Hsu said that she has contacted the Ministry of Foreign Affairs concerning the development of new labor migration channels with countries other than the four main sources of foreign laborers in Taiwan: Indonesia, Vietnam, the Philippines and Thailand.
Indonesia’s new policy has elicited strong negative reactions from employers and recruitment agencies, not only in Taiwan, but also in Hong Kong.
Since August, families with members who need special care have led protests outside the labor ministry and the Indonesian Economic and Trade Office in Taipei, fearing the increasing cost of hiring domestic caregivers.
Similarly, the Association of Hong Kong Manpower Agencies has argued that the new policy would make the hiring of Indonesian domestic workers in the territory less viable.
Despite employer and agency protests, it would be a mistake for the government to continue to frame this policy change as a diplomatic misstep.
We need to consider what is on the line in this discussion: Indonesia’s move to reduce the fees borne by outbound migrants is a modest measure compared with international standards.
Standard-setting documents by UN bodies, such as the International Labour Organization and the International Organization for Migration, have established a clear framework for migrant recruitment systems to move toward the standard of employers paying the complete cost of recruitment.
This is because recruitment costs put migrant workers at risk of debt bondage, which is included in the international prohibition of slavery.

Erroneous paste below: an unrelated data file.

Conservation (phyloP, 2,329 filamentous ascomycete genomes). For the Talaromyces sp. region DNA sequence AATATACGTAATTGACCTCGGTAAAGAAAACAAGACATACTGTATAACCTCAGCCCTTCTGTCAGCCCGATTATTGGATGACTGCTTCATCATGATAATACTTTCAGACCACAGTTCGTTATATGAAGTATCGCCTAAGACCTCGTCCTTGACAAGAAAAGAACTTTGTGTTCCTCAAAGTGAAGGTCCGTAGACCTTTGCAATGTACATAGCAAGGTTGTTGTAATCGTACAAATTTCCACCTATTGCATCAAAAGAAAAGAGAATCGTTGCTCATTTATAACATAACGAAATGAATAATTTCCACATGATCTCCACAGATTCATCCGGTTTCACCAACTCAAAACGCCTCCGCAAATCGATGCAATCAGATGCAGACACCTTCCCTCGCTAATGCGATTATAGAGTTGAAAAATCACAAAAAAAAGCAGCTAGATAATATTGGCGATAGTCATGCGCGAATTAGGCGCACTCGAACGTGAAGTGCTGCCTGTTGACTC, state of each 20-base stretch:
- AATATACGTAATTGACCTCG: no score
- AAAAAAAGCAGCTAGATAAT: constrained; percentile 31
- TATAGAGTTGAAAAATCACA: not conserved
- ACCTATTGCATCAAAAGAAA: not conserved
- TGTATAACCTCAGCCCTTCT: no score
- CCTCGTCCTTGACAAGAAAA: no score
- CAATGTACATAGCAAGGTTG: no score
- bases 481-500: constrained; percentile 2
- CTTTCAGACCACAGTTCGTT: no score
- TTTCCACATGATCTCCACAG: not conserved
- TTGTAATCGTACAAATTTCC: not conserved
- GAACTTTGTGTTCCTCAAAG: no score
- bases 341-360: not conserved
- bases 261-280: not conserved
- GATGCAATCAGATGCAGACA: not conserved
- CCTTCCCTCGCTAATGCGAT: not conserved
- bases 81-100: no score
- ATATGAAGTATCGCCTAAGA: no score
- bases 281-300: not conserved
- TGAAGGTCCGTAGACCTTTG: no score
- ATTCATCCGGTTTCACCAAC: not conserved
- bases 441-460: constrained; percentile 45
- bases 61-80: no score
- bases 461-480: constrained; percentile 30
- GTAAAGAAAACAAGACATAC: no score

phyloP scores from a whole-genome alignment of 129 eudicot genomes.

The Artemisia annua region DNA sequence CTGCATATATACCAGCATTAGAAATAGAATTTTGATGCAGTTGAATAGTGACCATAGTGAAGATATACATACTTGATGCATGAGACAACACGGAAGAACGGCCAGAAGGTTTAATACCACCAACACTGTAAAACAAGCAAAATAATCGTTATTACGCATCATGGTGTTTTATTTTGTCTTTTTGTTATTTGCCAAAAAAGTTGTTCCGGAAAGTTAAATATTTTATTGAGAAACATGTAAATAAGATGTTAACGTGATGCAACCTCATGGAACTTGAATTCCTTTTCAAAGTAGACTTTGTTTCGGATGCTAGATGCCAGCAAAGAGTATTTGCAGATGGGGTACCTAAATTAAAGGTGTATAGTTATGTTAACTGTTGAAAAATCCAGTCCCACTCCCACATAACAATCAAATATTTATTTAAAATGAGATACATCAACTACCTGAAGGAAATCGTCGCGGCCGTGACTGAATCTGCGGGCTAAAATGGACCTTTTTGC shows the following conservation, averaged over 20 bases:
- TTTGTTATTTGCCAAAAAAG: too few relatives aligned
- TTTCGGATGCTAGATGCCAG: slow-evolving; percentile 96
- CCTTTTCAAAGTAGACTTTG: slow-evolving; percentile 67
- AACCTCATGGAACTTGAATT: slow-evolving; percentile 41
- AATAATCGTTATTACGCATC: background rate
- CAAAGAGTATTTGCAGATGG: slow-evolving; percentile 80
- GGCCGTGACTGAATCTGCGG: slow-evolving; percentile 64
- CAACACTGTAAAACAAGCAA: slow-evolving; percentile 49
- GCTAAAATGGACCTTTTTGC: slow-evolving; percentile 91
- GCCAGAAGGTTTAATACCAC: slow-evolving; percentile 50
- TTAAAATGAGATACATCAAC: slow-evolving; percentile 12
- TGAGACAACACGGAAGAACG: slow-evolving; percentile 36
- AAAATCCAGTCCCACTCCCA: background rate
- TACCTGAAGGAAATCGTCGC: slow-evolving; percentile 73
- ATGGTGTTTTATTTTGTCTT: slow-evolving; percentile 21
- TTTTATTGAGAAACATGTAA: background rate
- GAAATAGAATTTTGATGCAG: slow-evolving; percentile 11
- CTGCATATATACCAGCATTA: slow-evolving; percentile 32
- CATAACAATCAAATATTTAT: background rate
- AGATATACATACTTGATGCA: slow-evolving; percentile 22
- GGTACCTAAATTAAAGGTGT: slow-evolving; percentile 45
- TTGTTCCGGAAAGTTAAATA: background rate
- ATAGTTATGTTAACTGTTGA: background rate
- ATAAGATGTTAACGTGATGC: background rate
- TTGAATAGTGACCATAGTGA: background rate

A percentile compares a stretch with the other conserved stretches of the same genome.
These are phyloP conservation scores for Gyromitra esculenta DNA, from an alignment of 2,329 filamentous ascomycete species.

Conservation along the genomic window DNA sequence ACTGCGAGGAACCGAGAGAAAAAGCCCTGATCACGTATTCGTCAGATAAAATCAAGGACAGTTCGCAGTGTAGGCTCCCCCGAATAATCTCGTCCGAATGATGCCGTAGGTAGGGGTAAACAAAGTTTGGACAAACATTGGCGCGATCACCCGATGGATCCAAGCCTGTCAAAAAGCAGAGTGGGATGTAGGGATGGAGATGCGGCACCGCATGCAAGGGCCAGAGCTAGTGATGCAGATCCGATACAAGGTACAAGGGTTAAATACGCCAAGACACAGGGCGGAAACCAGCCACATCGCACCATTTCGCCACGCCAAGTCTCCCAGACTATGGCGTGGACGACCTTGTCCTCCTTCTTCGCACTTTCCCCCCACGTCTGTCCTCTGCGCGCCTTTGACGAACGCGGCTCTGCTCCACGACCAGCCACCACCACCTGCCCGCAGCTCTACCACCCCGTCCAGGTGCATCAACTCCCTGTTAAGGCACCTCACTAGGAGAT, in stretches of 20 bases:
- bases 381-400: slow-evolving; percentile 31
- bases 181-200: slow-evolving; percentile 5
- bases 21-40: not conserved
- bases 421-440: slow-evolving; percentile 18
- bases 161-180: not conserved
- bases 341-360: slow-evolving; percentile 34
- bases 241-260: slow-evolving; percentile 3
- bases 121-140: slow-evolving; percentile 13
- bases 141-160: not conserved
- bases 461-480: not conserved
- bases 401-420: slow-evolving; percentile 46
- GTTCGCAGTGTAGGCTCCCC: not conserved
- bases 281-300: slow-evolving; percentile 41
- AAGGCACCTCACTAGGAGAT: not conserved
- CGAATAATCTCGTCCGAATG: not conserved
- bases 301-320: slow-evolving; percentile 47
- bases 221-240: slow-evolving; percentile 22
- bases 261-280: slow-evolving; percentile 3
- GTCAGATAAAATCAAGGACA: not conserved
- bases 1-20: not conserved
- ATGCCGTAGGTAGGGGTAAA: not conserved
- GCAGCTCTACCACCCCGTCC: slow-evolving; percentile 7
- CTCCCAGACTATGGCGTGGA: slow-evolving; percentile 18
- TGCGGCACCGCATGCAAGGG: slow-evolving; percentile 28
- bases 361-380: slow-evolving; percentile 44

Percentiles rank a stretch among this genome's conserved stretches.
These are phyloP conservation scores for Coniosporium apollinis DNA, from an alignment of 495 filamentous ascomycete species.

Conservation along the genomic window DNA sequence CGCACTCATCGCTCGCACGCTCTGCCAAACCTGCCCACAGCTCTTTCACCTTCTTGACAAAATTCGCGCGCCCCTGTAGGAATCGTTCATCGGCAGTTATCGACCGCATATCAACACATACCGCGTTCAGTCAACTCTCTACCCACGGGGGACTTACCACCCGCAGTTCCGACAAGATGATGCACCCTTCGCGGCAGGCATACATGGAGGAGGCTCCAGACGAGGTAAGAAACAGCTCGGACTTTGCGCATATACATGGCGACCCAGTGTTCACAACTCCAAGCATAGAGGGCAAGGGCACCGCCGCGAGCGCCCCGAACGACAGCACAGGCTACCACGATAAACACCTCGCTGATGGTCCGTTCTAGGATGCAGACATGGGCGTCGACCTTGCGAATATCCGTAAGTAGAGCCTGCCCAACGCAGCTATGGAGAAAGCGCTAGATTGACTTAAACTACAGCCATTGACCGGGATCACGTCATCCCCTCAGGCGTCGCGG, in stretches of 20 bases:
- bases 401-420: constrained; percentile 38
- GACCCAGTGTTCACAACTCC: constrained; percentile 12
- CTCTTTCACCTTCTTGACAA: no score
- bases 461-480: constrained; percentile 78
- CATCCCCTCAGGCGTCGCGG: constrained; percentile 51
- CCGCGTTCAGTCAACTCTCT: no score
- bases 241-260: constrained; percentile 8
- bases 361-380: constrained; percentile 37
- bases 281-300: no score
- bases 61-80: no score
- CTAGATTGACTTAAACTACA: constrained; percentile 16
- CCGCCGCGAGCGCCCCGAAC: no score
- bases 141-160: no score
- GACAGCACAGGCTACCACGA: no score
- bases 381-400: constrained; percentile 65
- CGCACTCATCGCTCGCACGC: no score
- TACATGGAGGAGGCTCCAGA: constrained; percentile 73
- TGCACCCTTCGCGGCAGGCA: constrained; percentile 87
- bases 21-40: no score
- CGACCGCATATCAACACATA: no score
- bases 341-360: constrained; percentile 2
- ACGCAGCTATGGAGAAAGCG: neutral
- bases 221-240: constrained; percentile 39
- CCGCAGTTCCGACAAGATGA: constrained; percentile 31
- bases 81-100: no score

For this reason, US Ambassador-at-Large to Monitor and Combat Trafficking in Persons John Richmond on Sept. 1 called on Taiwan to prohibit the collection of recruitment fees, service fees or pre-departure deposits from migrant workers to prevent human trafficking at this year’s International Workshop on Combating Human Trafficking in Taipei.
At this critical juncture, Taiwan has an important choice to make.
The labor ministry should explore ways to lead the way for others in the region to change migrant worker recruitment.
As a first step, we should reject the false dilemma that recruitment fees are a zero-sum game between employers and migrant workers.
Such a narrative prevents the government and other stakeholders from exploring possible remediation and compromises, such as time-limited subsidies for employers to offset the initial shock of increased recruitment costs.
The other alternative is to continue to trade words of recrimination and buck the momentum that has been growing internationally across industries and countries for a model of recruitment that minimizes the risks of debt, exploitation, human trafficking and slavery.
In doing so, Taiwan risks alienating its closest political ally on this issue, the US, which has made combating gross labor exploitation a national diplomatic priority, according to this year’s Trafficking in Persons Report by the US Department of State.
Where should Taiwan stand? There is only one constructive option forward: Work with Indonesia and other countries to usher in the global vision of a migrant recruitment system that protects workers, fulfills local economic needs — without running the risk of highly exploitative labor — and guards Taiwan’s international reputation.
Bonny Ling is an independent expert on international human rights, development and migration; and a senior research fellow and associate lecturer at the Cambridge Centre for Applied Research in Human Trafficking.